There's no pizza like a Roman pizza. The Eternal City is famous for its crispy, surprisingly light pies cooked in wood-fired ovens. The dish is everywhere in the city, but finding the best pizza in Rome requires some intel. Thankfully, we've sampled (nearly) all of them, and can offer this guide to tracking down the tastiest.
A few things to know before you sit down for that pie:
- Authentic wood-fired pizza (pizza forna a legna) is eaten at dinner, not at lunch. That's because it takes hours to heat up the ovens, so authentic wood-oven pizzerias are only open at dinner.
- Handmade pies are not perfectly round; they're more oblong. Beware of 360-degree circles of pizza, as these are a sign of machine-made crusts.
- Two people splitting a pizza is frowned upon. Each diner should order their own, then trade slices at the table.
- Pizza a taglio, or pizza by the slice, is usually not wood-fired and makes a great quick lunch.
While some say that quality at da Remo has suffered in the wake of the Testaccio hole-in-the-wall pizzeria's cult-like success, they still make memorable pizzas, with crispy, slightly charred crusts covered with flavorful toppings. The raucous atmosphere is part of the experience, as is waiting in line for a table.
The line stretching out the door onto Via del Governo Vecchio is a sure sign you're at the right place. But don't worry, the line moves fast, as about half the people waiting are there for takeout. This family-friendly centro storico institution has been firing up its ovens for more than 50 years and for your money, there's no place better in the heart of touristy Rome. If the lines are too long for you, La Montecarlo, just around the corner, is a fine alternative.
Pinsere is an ancient Latin word meaning "to push the dough by hands" and many experts consider pinsa, a fluffy-yet-crispy dough with toppings, to be the precursor to pizza. Regardless of pedigree, it's the specialty at Pinsere, a tiny, standing-room-only snack stop near Termini Station. The pinsas come with traditional or creative toppings and are ready to pop in the oven.
Larger-than-life chef Gabriele Bonci is the genius behind Pizzarium's slow-rising and fluffy dough that's sold by the slice and priced by weight. Mainstream choices like Margherita (with tomato sauce and mozzarella) are always available, but don't be afraid to experiment here. Opt for non-traditional toppings like mortadella and pistachio, or broccoli and spicy salami. In addition to the original location near the Vatican Museums, there's another Bonci outlet at Mercato Centrale in Termini Station.
There's nothing fancy at this old-school Trastevere pizzeria, and that's just how the locals love it. Diners sit elbow-to-elbow—either in the nondescript interior or crowded outdoor patio—and enjoy cheap, satisfying wood-oven pizzas, in addition to fried supplì, baccalà, and a range of pasta dishes.
While the above-mentioned pizzerias may not be destinations for a fancy pizza, La Gatta Mangiona (the Greedy Cat) is the place to go for a gourmet pie. Known for its thicker, slow-rise crust and innovative ingredients, La Gatta, set in the Monteverde district, takes some effort to reach but is worth the trek. Reservations are recommended, and there's a lengthy list of wine and craft beers with which to slake your thirst while you wait for your wood-oven-fired masterpiece.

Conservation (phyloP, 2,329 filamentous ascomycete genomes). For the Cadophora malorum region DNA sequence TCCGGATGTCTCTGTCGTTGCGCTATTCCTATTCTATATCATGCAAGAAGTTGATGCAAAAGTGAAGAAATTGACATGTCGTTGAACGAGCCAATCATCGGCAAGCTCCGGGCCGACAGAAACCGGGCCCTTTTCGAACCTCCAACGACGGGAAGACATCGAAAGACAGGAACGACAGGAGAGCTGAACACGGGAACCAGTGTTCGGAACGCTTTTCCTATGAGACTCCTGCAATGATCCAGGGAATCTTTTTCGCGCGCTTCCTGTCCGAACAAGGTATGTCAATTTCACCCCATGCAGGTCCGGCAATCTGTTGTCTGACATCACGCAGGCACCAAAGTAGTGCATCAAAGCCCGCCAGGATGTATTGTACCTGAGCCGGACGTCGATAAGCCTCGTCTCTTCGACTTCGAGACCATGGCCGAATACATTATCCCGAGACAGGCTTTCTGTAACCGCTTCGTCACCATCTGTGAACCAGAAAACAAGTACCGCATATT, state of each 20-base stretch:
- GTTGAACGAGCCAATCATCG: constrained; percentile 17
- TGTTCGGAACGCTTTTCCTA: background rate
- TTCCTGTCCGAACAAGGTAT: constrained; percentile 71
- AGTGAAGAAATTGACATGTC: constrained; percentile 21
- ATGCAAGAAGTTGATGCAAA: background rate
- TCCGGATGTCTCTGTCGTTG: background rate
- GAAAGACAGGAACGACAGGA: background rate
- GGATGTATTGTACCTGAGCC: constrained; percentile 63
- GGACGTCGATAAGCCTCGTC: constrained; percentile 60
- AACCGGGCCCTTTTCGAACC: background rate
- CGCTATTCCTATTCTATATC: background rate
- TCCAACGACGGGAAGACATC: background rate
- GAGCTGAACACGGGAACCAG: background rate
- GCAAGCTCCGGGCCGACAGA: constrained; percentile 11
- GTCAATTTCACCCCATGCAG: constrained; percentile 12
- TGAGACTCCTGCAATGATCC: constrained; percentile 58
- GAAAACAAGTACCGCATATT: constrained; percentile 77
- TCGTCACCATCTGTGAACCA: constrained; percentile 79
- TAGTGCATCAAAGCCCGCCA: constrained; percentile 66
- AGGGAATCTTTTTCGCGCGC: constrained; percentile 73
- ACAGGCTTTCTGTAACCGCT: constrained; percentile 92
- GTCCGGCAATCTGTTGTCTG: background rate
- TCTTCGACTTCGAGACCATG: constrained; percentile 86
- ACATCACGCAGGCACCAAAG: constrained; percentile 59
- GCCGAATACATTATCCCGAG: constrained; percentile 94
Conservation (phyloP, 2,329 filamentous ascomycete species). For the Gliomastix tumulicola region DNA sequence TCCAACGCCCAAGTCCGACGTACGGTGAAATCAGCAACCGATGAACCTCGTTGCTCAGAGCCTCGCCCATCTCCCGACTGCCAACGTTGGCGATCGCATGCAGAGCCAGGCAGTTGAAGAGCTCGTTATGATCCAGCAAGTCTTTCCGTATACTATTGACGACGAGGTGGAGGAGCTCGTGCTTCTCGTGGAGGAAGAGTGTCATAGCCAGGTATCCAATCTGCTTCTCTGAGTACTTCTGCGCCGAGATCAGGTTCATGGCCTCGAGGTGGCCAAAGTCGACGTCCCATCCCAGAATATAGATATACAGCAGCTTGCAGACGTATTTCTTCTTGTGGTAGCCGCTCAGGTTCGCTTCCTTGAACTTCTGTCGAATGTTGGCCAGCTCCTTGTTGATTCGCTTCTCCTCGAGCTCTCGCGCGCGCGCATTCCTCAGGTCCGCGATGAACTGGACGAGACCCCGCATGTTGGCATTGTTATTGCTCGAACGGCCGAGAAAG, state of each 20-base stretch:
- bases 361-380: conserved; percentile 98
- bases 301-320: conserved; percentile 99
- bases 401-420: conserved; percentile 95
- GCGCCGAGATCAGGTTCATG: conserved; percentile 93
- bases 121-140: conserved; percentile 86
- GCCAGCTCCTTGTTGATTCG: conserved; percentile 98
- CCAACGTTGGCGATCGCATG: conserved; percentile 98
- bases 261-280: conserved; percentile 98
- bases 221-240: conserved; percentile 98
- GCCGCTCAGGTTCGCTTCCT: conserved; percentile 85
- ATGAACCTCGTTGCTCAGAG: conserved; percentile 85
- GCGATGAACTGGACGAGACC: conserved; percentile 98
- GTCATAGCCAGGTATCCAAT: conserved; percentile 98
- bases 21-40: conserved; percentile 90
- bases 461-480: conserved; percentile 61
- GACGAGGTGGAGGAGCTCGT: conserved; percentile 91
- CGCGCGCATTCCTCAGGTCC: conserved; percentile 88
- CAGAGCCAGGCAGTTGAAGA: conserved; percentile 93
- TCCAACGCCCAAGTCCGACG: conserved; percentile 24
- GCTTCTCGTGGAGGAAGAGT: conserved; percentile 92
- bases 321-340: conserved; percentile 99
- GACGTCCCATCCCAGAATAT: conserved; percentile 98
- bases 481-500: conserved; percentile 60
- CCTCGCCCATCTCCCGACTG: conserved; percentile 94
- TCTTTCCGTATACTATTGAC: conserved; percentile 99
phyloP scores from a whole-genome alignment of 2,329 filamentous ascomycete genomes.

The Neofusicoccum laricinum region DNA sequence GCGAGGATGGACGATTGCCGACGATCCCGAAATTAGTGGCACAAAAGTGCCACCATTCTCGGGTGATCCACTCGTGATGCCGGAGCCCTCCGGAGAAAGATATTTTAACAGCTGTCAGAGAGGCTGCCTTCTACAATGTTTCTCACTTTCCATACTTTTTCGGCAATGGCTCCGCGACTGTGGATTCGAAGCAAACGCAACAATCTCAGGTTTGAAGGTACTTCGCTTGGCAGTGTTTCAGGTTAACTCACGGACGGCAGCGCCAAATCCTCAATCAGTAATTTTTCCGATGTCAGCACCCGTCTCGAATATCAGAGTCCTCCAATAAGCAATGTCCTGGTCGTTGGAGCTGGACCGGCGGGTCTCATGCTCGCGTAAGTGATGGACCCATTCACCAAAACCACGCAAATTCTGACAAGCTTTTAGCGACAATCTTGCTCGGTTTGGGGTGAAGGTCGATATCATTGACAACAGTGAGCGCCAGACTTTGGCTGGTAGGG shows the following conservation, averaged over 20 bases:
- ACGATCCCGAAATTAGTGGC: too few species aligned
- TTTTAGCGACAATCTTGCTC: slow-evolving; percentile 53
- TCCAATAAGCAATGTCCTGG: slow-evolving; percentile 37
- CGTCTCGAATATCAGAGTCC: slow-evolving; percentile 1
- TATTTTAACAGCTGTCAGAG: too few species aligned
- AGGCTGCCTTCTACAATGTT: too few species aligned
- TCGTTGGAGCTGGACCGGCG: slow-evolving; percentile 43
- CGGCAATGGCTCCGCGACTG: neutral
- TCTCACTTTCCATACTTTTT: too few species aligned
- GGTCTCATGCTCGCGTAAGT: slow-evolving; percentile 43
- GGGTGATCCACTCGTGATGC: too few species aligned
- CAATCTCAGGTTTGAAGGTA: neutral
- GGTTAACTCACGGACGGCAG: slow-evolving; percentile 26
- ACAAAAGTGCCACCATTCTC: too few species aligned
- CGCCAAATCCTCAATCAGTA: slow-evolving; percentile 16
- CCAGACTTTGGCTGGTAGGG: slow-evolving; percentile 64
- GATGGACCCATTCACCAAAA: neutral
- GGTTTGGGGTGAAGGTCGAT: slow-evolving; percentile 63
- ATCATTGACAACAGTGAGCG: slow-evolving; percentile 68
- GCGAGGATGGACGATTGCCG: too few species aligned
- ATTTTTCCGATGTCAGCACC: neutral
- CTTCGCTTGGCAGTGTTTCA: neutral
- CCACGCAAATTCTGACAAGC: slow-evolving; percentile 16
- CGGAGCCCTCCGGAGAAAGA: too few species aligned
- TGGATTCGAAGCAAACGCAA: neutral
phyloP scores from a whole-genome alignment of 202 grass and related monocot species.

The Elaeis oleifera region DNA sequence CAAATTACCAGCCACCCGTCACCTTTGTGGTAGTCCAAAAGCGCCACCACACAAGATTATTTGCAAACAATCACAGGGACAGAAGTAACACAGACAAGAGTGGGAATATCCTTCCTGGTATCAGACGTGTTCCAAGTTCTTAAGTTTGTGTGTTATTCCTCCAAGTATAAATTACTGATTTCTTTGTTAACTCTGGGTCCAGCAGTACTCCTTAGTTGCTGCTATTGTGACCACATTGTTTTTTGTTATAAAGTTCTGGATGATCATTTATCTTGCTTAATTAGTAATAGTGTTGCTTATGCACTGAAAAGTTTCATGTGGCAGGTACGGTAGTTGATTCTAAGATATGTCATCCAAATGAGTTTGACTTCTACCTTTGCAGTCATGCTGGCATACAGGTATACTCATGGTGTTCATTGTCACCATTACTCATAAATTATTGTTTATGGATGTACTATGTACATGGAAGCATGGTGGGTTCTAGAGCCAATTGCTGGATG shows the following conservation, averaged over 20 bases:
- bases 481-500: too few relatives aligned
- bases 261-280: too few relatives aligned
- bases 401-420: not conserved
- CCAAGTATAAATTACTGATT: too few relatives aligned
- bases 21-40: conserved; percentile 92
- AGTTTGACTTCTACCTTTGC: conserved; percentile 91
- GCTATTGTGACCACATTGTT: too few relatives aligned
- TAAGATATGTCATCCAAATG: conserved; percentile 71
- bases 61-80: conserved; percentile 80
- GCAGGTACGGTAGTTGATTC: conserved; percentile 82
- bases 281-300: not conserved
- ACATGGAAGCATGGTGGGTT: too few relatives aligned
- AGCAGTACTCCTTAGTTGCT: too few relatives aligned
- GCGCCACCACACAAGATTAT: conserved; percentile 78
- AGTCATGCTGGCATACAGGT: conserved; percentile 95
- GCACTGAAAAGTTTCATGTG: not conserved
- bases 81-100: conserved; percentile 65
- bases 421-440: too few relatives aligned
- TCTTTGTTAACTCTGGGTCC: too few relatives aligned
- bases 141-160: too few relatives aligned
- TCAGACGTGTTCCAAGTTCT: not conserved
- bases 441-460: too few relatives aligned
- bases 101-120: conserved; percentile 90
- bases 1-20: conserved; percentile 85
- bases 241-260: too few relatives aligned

Since 1870, La Renella has been feeding hungry Romans from dawn to the wee hours of the morning, its wood ovens turning out pastries, bread, and pizza a taglio. This is a place where they don't mess with tradition, and why should they? Point to the type of pizza you want, use your hands to indicate how big a slice, and grab a cold beer. Pick one of the few seats in this narrow bakery, or simply take your pizza to go. After all, if you've been exploring Trastevere's winding streets all day, you deserve a little pick-me-up.
If you've already made the wise decision to explore Testaccio, Rome's foodie neighborhood, be sure to include a stop at Trapizzino for lunch or an afternoon snack. A trapizzino is a cross between a pizza and a sandwich, a handheld piece of pizza bianca cut open and stuffed with savory fillings of your choice. Meatballs (polpetta) and eggplant parmesan are perennial favorites.
There's a lot to love about CasaManco, a takeaway pizza stand in the lively Testaccio Market. From its friendly, family-run vibe to its tasty pizzas a taglio, topped with ingredients sourced fresh from the neighboring market stalls, pizza in Rome doesn't come much fresher or more lovingly made than this.
In a city filled with the ruins of an empire, Antico Forno Roscioli is something of an empire in its own right. Since 1972, the Forno has been serving savory and sweet baked goods and meter-long pizzas, sold by the slice, to hungry locals and tourists. Its original location, near Campo de' Fiori, is as crowded and chaotic as ever, especially at lunchtime. Unlike a lot of pizza sold by the slice, Roscioli's has a thin and crispy crust.
Like soccer, pizza is a subject of divided loyalties in Rome. And since the 1960s, Ivo a Trastevere has been pulling in loyal patrons who wouldn't dream of sitting down to pizza dinner anywhere else. With a rustic interior, a small outdoor patio, and constant crowds, Ivo still turns out perfectly charred and tastily topped pies. It's also one of the rare pizzerias in Rome where you can book a table in advance, which is a smart move.
Our first real Roman pizza encounter happened at Dar Poeta years ago and suffice it to say, the memory has endured. From the cavernous brick interior to the tiny terrace, Dar Poeta is an archetypal Roman experience. Thin and crispy pizzas churn forth from the wood oven at a dizzying pace, meaning you can have a quick dinner here before setting off to explore Trastevere's rousing nightlife scene.